The Presentations

It was nice to see students take things that we have done in class and either find a context for them or extend them beyond what we've done in class.  There were a couple of presentations that stood out for their creativity and some for their thought provoking qualities.  We had a few nice class conversations that came from questions posed in the presentations.  Both classes had someone ask the question: is .999...=1? which provided a great opportunity for discussion.  The 8th graders were pretty curious and this led to a conversation on ∑ notation, ∞ and limits.

We did have a few groups that mailed in the projects, though.  I had a tough time not airing them out publicly (in one case I did) as they showed complete disrespect for their classmates' time.  This demonstrates that the hoop jumping is not quite out of their system, although I'd say we are off to a decent start.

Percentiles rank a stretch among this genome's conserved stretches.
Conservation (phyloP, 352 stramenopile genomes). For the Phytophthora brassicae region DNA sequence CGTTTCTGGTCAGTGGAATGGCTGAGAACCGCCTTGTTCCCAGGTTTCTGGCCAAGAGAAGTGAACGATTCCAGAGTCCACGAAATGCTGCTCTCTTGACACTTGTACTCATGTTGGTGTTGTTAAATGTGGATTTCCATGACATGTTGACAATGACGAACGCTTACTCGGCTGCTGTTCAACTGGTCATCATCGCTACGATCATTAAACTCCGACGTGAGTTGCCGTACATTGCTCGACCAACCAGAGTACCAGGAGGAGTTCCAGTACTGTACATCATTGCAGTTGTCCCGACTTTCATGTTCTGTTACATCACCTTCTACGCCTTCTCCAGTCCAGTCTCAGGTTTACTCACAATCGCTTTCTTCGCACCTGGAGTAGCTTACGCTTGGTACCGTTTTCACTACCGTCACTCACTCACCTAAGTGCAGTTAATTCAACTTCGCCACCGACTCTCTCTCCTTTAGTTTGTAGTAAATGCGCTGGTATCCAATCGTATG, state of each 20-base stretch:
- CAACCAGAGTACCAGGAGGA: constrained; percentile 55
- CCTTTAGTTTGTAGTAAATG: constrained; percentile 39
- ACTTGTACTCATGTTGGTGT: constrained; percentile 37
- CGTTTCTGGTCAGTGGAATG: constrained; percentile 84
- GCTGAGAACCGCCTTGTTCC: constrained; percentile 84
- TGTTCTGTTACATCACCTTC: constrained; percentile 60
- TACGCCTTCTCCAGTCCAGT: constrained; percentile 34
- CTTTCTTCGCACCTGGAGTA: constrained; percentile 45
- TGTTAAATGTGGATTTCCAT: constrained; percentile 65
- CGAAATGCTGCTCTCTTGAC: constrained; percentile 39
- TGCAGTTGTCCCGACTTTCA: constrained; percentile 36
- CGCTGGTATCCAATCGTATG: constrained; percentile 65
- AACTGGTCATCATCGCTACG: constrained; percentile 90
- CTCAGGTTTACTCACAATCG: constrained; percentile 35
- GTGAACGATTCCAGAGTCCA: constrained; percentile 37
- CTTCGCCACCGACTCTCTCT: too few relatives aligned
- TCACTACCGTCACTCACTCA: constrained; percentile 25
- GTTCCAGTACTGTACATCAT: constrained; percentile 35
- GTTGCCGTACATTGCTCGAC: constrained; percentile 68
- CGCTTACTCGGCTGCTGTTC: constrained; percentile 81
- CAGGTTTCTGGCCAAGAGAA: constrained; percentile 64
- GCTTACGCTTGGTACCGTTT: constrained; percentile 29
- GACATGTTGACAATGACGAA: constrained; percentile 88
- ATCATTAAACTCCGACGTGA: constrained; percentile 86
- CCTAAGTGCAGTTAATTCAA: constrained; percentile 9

Friday, December 3, 2010

Build Your Own

What can you build with this?

Sorry, the GeoGebra Applet could not be started. Please make sure that Java 1.4.2 (or later) is installed and active in your browser (Click here to install Java now)

Download GGB File

Thursday, December 2, 2010

Ticket Prices

The other night, Dawson and I were doing some math together and we ran across a problem that asked to interpret a scatterplot for the average movie ticket prices for the past 10 years. We poked around online until we found this image:

We used the information to come up with an average price and dropped it into Excel and came up with a best fit line and all. Personally, I find Excel clunky, but since we could use it to quickly calculate average price, we went with it. But it just so happens that I'm doing linear relationships with my 7th graders, so I get a two-fer with this one.